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Desktop Damascus

The editor of The TES on her web conversion

It is three years since, as a nervous adventurer, I took my first tentative step into that extraordinary ocean of information known as the Internet. I am still only splashing in the shallows - being too short of time to really plunge in wholeheartedly - but there is no doubt that this is one of the most exciting developments of our age.

The range of information available can add to everyone's professional and personal life. Every possible wish is catered for somewhere. When I first began surfing the Net, I was working in France on an international research project; one of the participants was Denmark - and I found I could call up the Danish Ministry of Education's website and, in a minute, print a detailed and invaluable description of their education system. Next, I found my way to the OFSTED site, and was able to read - from Paris - the inspection report of a possible London secondary school for my daughter.

From the Irish Tourist Board site, I found out what plays and exhibitions were on in Dublin - where I was about to spend a weekend; and I printed a recipe for "beany bake" from a special site for vegetarians for my vegetarian son.

My experience ought to convince you - if you've been fighting shy of the Internet - that there's nothing to be scared of. Surfing the Web is fascinating and illuminating. Probably the best way of conceptualising it is as a gigantic communication system that can put you in touch with anything you might want to know. We have barely started to explore its educational implications.

It is important, of course, to have a trusted guide when you first put your toe in the water - and this is where The TES website comes in. Our site is now free of charge, and we are updating it and improving it all the time so that it responds to teachers' needs in a way no other website can. You can find a wealth of educational material on our site, including The TES itself, both this week's issue and our valuable archive, which includes every article we have published since October 1994 - a unique resource.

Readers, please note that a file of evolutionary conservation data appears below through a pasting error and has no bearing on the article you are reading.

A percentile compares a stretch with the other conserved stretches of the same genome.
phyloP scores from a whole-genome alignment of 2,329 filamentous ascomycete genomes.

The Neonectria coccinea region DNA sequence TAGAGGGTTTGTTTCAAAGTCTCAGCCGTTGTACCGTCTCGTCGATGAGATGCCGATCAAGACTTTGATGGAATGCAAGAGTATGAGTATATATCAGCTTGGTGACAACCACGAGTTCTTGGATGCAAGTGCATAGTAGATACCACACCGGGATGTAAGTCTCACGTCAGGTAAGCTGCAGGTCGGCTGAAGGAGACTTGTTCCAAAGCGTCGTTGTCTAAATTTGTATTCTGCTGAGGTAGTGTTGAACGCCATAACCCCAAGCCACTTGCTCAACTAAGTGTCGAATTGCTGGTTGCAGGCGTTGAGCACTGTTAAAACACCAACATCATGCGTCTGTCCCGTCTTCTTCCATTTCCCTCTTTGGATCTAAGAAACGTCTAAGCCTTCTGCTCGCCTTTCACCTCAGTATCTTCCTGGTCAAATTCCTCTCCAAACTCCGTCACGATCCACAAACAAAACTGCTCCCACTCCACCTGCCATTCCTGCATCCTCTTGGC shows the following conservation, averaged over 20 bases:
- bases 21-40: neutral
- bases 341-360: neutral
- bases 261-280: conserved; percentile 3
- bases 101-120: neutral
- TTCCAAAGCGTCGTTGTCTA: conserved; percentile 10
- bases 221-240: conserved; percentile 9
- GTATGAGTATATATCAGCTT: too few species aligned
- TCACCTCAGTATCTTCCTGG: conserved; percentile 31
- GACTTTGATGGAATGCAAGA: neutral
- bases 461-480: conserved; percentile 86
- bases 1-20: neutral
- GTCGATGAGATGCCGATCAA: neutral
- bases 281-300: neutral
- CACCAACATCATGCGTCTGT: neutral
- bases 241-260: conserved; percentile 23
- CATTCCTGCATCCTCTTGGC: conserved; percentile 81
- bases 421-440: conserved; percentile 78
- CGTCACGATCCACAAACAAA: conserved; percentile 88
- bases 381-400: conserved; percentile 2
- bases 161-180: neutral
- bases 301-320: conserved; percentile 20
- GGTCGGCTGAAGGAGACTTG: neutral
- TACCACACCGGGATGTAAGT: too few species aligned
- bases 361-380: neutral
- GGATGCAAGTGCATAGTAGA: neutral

Visit our Virtual Staffroom, through which you can communicate with other teachers; ideas on teaching materials for specific topics, or on how to survive OFSTED inspections are always popular.

You can also jump, using our special hotlinks, to hundreds of other education-related sites - the Association for Science Education, for example; BBC Education On-line; the Department for Education and Employment; the National Association for Primary Education; OFSTED; the Qualifications and Curriculum Authority; the Teacher Training Agency; UCAS.

We have set up links specifically to help school governors; and you can hop easily to information from other countries - including a link to American initiatives, such as US government advice on how to combat truancy. Data on local education authorities, unions and examination boards and - most fascinating of all - the individual websites of a host of schools across Britain are available in a couple of clicks.

So think of the TES website as a rich resource for you to draw on, and also your gateway to the rest of the World Wide Web - including this National Grid for Learning that everyone is talking about. We can hold your hand every step of the way. Within a few months, you will even be able to hunt for a new job through our site. So use us to get yourself wired - and if you're already a seasoned visitor to the site, let us know how you think we could improve and develop it so that we always remain the education website.

Good surfing!

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